Friday, April 19, at 3:30 PM in NSC 234. Join us for refreshments in the lobby beforehand.
Dr. Ross Corliss (VU `05), Dept. of Physics, Massachusetts Institute of Technology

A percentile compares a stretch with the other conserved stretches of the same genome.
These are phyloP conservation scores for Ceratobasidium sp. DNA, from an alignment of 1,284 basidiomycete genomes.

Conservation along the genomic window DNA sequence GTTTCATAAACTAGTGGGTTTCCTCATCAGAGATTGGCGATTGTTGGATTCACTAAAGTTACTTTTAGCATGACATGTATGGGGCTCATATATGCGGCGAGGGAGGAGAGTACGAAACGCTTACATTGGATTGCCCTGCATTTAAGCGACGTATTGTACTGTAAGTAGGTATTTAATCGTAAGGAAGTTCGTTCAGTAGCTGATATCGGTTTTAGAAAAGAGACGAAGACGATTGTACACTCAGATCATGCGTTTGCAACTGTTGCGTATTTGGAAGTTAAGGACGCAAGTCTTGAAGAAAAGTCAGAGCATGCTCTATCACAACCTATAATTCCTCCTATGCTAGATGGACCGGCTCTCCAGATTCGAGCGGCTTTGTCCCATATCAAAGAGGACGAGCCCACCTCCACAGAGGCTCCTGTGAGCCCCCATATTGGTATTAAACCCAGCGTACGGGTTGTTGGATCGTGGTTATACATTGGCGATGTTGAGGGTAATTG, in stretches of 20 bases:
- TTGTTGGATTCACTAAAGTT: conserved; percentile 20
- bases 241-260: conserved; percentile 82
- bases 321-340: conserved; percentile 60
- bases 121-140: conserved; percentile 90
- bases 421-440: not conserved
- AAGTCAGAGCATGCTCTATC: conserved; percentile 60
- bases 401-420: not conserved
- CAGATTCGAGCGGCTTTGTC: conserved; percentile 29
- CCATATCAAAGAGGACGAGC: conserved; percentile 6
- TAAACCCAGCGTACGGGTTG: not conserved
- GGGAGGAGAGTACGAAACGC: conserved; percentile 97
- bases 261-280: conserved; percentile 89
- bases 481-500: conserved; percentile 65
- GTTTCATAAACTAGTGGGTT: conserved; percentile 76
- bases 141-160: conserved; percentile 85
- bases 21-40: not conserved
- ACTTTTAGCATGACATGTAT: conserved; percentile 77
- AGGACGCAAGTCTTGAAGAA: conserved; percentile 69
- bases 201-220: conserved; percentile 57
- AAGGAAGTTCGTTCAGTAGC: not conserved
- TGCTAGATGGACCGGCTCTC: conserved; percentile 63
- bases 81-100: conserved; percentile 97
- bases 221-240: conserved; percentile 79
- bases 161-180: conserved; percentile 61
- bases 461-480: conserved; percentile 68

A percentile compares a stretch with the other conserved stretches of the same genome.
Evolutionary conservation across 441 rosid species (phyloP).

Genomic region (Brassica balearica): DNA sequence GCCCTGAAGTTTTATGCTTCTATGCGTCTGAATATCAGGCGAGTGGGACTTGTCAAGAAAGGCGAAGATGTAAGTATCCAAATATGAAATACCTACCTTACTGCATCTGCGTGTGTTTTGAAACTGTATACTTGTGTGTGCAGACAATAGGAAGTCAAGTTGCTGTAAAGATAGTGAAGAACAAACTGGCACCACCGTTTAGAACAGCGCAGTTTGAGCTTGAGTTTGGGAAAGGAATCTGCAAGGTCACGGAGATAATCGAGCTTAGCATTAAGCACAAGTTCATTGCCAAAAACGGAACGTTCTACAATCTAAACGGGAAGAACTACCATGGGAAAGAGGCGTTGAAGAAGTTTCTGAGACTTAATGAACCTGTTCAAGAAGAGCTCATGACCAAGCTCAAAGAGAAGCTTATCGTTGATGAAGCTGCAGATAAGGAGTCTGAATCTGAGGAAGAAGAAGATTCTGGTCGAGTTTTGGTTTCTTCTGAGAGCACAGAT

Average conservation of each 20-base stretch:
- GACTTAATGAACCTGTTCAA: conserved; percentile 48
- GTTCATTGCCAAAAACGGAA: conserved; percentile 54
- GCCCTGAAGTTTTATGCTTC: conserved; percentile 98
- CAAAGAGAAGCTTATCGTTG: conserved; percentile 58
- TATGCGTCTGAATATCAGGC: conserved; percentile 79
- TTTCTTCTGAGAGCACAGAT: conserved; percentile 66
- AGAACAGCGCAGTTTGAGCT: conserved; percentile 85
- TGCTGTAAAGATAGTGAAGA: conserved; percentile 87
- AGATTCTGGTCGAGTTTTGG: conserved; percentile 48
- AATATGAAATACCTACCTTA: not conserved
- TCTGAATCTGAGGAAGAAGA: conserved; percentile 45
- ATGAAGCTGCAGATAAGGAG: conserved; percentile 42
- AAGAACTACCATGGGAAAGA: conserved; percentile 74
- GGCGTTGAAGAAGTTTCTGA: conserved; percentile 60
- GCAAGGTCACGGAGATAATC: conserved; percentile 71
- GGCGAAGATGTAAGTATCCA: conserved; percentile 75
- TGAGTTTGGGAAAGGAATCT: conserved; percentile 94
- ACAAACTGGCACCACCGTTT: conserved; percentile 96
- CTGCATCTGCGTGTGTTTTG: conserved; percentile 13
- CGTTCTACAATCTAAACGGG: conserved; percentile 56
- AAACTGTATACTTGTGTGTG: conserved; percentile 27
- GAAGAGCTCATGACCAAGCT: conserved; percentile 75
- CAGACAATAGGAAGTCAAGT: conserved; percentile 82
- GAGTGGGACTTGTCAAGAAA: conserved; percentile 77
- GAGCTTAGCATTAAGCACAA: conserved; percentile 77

With the discovery of the Higgs Boson at the LHC, every particle needed in the Standard Model (SM) of particle physics has been experimentally confirmed. We know, however, that this cannot be the end of the story. I will discuss the DarkLight experiment, which will hunt for a particle needed for other reasons. Although the SM has been remarkably successful in predicting a wide range of experimental results, it has some notable failings. SM predictions of the behavior of electrons have been verified to an incredibly high precision, but some measurements for the muon (the heavier sibling of the electron) differ significantly. More glaringly, from astrophysics we have learned that all the particles in the SM account for only a tiny fraction of the total amount of matter and energy in the universe. The rest, termed dark matter and dark energy, interacts with the visible universe only weakly. One way to resolve the muon discrepancy is to introduce a new particle, A', a heavier and more weakly interacting cousin to the photon. Such a particle would also be a good candidate for a force carrier for dark matter. Using the intense electron beam at Jefferson Lab, the DarkLight experiment will hunt for this beyond-the-standard-model particle. I'll talk about the experiment's design, and how this small detector's measurement fits into the ongoing search for phenomena outside of the standard model.